The experiments were performed in a chamber equipped with two optical windows: one to provide laser illumination of the sample, and the other to allow observation of the scattered laser light by an optical microscope. The QCM was placed in the chamber. A signal generator, Model DS345 (Stanford Research Systems), was used to drive the QCM. Motion and detachment of particles were observed using an Olympus BH-2 optical microscope equipped with a CCD Panasonic WL-SL300 video camera. The main measuring device was a Lock-in amplifier, SR 844 (Stanford Research Systems). The reference signal was fed to the Lock-in using a second generator synchronised to the first one. All devices were interfaced to a computer for control of the experiment and collection of the data.
By recording the rupture force spectra, it is possible to determine experimentally the force or voltage required to break the bonds. This can be used for separation. As shown in
To make the measurement quantitative, the amplitude of oscillation of the QCM has been calculated at different voltages, based on experimental data, allowing estimation of the force on the microsphere. This estimate was performed by measuring the power consumption of the QCM and its Q factor (or merit factor−the reciprocal relative resonance bandwidth=f/Δfresonance). The amplitude A is given by:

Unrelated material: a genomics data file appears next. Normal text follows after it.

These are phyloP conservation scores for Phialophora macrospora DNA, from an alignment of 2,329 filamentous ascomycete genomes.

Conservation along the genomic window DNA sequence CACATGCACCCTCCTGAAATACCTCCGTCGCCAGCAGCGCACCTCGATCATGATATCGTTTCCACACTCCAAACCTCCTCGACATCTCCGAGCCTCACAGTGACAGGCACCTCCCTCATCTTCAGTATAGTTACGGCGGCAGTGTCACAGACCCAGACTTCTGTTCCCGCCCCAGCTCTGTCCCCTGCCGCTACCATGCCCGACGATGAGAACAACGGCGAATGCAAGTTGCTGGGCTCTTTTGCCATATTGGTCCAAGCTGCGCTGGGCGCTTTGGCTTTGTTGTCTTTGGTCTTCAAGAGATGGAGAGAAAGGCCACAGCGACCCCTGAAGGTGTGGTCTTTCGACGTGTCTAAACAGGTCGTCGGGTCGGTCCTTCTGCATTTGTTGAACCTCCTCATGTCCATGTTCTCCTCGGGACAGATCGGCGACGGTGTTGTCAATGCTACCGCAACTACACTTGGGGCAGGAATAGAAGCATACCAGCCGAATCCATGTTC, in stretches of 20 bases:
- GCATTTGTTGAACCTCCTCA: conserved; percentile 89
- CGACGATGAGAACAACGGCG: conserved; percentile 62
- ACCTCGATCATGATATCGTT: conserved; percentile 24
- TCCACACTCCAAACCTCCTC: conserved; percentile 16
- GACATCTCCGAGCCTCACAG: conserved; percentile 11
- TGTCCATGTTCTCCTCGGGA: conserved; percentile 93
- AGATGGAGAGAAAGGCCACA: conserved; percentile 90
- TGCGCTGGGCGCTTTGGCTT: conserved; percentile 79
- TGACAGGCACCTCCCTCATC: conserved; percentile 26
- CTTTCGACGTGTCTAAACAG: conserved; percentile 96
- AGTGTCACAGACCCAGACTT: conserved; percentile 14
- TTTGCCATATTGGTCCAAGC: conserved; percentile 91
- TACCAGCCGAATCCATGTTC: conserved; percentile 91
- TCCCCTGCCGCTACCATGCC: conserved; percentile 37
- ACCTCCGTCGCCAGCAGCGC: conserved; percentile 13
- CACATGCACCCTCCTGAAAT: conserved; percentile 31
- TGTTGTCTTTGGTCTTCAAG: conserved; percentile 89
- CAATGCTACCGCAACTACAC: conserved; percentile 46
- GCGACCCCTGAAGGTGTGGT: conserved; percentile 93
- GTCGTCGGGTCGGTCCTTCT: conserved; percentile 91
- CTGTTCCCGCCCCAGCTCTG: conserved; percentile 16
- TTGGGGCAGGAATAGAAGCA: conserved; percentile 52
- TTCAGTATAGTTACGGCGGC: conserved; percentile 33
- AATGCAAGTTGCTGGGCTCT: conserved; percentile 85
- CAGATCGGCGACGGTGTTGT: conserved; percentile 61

A=[QP/2π3 f 3 M] 1/2
where Q is the Q or merit factor, P is the electrical power consumed by the QCM, f is the resonant frequency of the quartz crystal and M is the effective mass of the QCM quartz plate involved in motion. The Q factor was determined to be c.15000 at 6V, which gives an estimate of the vibrational amplitude of the QCM of 60 nm. The force on the sphere is therefore 9 μN. This should be compared to the force needed to break a single streptavidin-biotin bond of 160 pN2 and indicates that approximately 60,000 bonds are broken simultaneously. Estimation indicates that this corresponds to 50% or more of the initial streptavidin-biotin bonds between the sphere and the surface. This means that the majority of the bonds attaching the spheres to the surface are broken simultaneously. This gives rise to the sharp peaks observed in the rupture force spectra and the detectable noise on bond breakage.
This Example shows that methods of the invention may also be carried out in solution. The Q factor of the QCM will decrease due to liquid loading, thus reducing the amplitude of oscillation at a particular voltage when compared to air. There will be viscous forces acting on the microsphere and its effective mass will increase, due to the associated layer of water, increasing the force on the sphere.